It is easy to paint Travellers in a negative light, as nothing more than thieves, not to be trusted. It is the reputation they have earned, whether justified or not, as they lead a lifestyle that many in the more rooted community cannot understand. However, whilst there is an air of mystery about certain members of the community, Zoë Sharp has worked hard not to bow to any singular stereotype, or make any aspersions about Travellers in general, whilst still conveying the judgement and prejudice that their community is subjected to. It is a delicate balance but very carefully handled. It was the elements of the story in which the Traveller culture is explored more closely, that idea of the sort of head of a clan, which I found fascinating. The story served to challenge my own prejudices without alienating me from what I was reading and I often found myself incensed by the behaviour of the self proclaimed civilised locals who sought to discriminate against the Travellers in their midst. Like every community, there are the good and the bad folk, and the bad are not always easy to identify whilst those you may trust least can often take you by surprise.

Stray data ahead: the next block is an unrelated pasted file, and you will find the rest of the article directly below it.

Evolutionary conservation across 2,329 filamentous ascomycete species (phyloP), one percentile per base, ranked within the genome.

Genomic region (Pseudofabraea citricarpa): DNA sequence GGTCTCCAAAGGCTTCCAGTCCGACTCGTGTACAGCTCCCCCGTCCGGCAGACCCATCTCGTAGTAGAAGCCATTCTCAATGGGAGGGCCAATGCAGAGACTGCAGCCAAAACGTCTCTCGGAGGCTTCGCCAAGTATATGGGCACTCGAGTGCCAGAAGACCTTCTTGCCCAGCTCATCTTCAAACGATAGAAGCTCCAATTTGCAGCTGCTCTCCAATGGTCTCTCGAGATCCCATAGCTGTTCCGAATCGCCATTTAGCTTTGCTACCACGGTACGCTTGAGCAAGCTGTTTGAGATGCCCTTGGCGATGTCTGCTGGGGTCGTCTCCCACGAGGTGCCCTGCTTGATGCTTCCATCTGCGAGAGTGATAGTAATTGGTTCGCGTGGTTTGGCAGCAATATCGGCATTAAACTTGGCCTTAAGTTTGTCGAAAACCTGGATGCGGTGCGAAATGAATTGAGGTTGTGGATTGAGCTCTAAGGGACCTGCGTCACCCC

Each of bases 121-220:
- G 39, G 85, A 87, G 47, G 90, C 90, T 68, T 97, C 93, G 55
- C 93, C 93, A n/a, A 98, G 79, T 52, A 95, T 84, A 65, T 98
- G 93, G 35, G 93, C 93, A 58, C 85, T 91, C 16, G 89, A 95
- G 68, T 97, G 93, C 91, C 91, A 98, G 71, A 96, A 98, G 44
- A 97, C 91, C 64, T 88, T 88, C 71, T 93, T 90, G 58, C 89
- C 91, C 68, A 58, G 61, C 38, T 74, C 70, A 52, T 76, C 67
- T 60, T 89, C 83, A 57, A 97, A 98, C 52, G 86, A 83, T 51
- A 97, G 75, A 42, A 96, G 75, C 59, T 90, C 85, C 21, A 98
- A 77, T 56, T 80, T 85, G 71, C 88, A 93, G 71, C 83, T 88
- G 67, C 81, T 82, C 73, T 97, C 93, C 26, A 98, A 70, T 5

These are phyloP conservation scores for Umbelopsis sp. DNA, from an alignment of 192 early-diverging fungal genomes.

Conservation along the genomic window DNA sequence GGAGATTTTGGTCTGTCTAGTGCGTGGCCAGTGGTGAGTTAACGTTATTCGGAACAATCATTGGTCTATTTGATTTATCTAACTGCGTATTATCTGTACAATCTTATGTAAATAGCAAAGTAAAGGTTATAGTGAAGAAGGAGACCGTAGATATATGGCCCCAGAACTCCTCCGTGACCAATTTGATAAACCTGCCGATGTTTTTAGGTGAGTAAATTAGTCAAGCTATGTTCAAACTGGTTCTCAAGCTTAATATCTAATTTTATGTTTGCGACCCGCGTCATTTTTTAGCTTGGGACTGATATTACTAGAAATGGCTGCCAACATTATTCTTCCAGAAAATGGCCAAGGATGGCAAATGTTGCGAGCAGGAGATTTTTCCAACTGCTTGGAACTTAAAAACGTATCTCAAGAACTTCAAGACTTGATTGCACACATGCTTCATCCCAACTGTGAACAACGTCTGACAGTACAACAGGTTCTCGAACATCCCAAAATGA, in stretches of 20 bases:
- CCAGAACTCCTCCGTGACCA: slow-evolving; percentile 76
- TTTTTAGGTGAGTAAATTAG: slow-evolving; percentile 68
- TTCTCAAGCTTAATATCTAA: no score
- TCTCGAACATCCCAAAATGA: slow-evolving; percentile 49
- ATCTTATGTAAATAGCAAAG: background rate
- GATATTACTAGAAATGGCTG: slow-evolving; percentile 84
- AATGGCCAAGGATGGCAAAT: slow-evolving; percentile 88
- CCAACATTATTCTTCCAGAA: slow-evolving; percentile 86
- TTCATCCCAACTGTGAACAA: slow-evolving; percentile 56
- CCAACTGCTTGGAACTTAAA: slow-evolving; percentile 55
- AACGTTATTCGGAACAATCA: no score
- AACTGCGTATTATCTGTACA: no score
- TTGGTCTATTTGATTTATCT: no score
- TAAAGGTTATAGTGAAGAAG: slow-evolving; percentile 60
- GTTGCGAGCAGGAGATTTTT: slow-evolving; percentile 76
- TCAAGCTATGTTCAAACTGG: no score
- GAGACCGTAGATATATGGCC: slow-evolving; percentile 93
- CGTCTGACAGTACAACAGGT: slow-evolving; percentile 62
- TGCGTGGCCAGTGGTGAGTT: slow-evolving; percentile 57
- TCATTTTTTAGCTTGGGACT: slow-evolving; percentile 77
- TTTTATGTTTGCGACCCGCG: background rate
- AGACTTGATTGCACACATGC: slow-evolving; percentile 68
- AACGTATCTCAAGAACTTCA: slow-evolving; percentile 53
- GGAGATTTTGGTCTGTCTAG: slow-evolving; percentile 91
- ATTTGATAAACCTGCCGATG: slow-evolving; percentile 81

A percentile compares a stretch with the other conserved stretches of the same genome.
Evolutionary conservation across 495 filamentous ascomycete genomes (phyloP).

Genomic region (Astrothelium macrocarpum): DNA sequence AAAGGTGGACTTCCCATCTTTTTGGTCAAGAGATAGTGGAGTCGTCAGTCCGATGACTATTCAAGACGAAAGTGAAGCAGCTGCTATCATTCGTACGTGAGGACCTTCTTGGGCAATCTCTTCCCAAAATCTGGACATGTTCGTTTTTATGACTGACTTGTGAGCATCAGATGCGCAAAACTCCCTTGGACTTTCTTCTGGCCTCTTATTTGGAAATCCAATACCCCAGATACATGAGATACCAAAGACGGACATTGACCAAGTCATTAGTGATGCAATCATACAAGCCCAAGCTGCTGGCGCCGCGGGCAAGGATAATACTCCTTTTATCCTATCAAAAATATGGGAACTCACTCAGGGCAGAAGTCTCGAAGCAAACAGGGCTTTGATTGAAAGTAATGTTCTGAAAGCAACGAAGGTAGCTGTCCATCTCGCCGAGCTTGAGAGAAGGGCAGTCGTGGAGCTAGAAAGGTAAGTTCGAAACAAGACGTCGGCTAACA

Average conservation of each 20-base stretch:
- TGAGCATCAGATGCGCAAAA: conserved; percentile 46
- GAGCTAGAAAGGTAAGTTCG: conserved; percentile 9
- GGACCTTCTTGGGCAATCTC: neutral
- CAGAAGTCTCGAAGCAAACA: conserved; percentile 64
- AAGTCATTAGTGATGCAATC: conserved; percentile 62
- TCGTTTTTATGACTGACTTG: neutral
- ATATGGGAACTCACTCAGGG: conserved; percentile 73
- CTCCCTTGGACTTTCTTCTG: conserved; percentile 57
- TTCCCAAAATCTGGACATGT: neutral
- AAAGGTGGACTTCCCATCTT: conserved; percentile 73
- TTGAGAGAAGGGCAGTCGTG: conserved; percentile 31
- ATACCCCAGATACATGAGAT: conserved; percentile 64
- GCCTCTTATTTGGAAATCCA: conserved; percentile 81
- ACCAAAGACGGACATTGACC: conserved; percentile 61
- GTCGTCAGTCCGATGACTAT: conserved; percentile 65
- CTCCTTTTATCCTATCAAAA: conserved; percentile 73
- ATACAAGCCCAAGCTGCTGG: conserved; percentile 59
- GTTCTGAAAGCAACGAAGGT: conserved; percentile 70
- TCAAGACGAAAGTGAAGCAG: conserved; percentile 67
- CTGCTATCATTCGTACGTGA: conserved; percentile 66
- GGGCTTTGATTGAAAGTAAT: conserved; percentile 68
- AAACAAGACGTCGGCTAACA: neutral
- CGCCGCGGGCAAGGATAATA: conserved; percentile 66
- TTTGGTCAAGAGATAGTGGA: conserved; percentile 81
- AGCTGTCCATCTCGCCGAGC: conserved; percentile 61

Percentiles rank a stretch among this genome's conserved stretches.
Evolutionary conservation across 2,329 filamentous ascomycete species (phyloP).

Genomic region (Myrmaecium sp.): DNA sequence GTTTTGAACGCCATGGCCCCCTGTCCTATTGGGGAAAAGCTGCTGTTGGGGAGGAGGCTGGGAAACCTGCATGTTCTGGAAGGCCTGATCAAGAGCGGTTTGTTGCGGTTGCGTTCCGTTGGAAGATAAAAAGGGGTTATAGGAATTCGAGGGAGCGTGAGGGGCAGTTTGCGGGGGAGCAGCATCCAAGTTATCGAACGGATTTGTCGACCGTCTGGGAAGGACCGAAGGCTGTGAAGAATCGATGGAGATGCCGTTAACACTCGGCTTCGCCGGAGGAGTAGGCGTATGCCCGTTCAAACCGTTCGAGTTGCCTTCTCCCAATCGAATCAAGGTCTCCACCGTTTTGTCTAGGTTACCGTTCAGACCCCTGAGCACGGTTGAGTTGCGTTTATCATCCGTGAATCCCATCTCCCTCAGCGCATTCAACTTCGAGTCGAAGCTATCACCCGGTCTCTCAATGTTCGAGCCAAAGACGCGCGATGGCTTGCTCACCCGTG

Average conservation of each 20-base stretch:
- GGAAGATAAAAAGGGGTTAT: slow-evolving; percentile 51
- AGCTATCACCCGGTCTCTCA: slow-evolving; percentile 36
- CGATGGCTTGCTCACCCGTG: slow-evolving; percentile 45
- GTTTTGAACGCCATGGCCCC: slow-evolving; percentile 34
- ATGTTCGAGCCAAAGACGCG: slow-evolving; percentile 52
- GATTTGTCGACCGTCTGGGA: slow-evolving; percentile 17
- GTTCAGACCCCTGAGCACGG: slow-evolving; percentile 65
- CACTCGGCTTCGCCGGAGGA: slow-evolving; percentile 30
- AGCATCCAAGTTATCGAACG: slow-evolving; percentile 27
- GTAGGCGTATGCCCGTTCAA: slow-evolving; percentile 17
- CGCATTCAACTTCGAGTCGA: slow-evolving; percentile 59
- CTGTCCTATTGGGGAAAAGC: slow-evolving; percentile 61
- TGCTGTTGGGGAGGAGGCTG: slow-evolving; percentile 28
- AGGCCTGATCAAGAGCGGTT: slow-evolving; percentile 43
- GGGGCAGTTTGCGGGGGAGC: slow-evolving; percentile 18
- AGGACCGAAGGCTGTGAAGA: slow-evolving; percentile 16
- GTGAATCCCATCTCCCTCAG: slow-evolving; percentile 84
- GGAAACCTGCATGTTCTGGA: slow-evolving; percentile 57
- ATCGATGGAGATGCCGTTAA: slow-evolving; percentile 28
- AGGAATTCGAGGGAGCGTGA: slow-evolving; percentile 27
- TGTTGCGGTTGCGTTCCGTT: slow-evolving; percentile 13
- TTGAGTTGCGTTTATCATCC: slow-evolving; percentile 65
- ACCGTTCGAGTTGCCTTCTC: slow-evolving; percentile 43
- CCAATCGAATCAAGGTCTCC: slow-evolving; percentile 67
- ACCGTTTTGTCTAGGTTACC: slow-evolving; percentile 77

I do love the characters of Grace and Nick and the chemistry between them is undeniable. It’s not an easy partnership, several obstacles standing in their way, not least of which is Nick’s partner—the mother of his child. Theirs is a complicated relationship, not likely to be made any easier by revelations from within this book. Then there is Grace’s ex-husband—a man who cannot take a hint when told that they are over. Of course that’s not made any easier when you factor in Grace’s mother, Eleanor. Oh my word how I like her. She is a canny lady that’s for sure and she has the measure of those around her very quickly. She is keen, quick witted and very sly in her own way. A brilliant character and it’s easy to see where some of Grace’s spirit comes from. And it’s a good thing that Grace is so determined and strong as she will need her wits about her this time around as at least one of the people she is hunting for knows how to stay one step ahead.